EPA Dismisses Academics On Advisory Board Criticized For Rubber-Stamping Climate Regs

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The Environmental Protection Agency (EPA) dismissed members of a scientific board the agency has used in the past to craft environmental regulations on Friday.

EPA head Scott Pruitt jettisoned five academics from a scientific advisory board that the Trump administration believes is a rubber stamp for many of the climate rules crafted during the Obama-era. He hopes to replace the dismissed scientists with representatives from industries the EPA is responsible for regulating.

“The administrator believes we should have people on this board who understand the impact of regulations on the regulated community,” EPA spokesman J.P. Freire told reporters Sunday, adding that the former Oklahoma attorney general wants to shift the board’s focus.

“We want to expand the pool of applicant” for the scientific board, Freire said, “to as broad a range as possible, to include universities that aren’t typically represented and issues that aren’t typically represented.”

The dismissals come after legislation meant to reconfigure the board’s makeup passed the House earlier this month. It also follows months of promises from President Donald Trump to reduce the EPA’s budget and ratchet down the agency’s role in fighting global warming.

The president sent draft budget plans to agency heads in April, detailing billions of dollars in cuts to a wide range of federal programs. Cuts to EPA and other agencies will fund a $54 billion increase in defense spending.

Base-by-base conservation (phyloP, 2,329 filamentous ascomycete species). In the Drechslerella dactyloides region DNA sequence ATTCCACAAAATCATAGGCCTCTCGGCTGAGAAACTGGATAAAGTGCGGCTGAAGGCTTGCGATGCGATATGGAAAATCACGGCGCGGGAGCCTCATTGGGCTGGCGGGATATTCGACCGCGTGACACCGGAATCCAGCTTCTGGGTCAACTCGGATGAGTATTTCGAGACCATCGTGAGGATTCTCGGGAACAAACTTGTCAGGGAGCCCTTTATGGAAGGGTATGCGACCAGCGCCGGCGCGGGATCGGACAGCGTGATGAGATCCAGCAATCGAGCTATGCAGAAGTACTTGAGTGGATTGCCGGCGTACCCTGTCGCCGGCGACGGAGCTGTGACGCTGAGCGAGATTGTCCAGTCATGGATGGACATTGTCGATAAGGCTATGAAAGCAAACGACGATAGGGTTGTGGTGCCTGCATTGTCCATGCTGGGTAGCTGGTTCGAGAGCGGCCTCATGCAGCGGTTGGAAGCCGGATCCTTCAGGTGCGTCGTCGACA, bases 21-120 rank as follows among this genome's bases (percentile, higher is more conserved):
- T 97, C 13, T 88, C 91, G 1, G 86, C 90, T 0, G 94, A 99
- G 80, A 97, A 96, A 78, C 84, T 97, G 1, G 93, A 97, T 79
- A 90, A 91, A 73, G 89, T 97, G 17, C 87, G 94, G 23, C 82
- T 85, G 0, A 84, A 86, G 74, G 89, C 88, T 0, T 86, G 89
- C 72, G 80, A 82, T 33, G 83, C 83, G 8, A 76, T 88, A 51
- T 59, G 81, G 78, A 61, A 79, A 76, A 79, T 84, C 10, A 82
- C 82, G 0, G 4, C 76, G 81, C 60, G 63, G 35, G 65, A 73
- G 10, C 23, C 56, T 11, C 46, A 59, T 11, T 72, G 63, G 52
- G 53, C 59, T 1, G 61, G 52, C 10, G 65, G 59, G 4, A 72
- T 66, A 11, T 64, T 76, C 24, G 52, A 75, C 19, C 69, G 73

Trump’s budget also proposed cutting nearly $2 billion from the EPA’s $8.1 billion budget. The president also “proposed reducing EPA’s 15,000-strong workforce to 12,000.”

Pruitt is trying to refashion the EPA, transitioning the agency from one that fights man-made global warming to one that protects human health and the environment.

EPA is getting “back to the basics of protecting human health and the environment,” Pruitt said during a visit to Indiana in April. He was referring to a small community in East Chicago, Indiana where officials last summer began evacuating citizens from the West Calumet Housing Complex after they found some yards with lead levels more than 70 times the federal safety standard.

Climate activists and scientists, meanwhile, believe the EPA’s move to reshuffle the board is a blatant act meant to stifle scientific research on global warming.

“This is completely part of a multifaceted effort to get science out of the way of a deregulation agenda,” Ken Kimmell, the president of the Union of Concerned Scientists, said Sunday.

Those dismissed from the board believe the move was political.

“Most of use on the council are academic people,” said Ponisseril Somasundaran, a chemist at Columbia University. “I think they want to bring in business and industry people.”

Courtney Flint, a professor of resource sociology at Utah State University, said the dismissal was “unexpected” and should be considered a “red flag” to others on the board. She researched how communities respond to toxic pollution, forest fires, and climate change.

One of Flint’s fellow board members made a more pointed criticism on Twitter after he was dismissed.

“Today, I was Trumped,” Robert Richardson, an environmental economist at Michigan State University, wrote on Twitter. “I have had the pleasure of serving on the EPA Board of Scientific Counselors, and my appointment was terminated today.”

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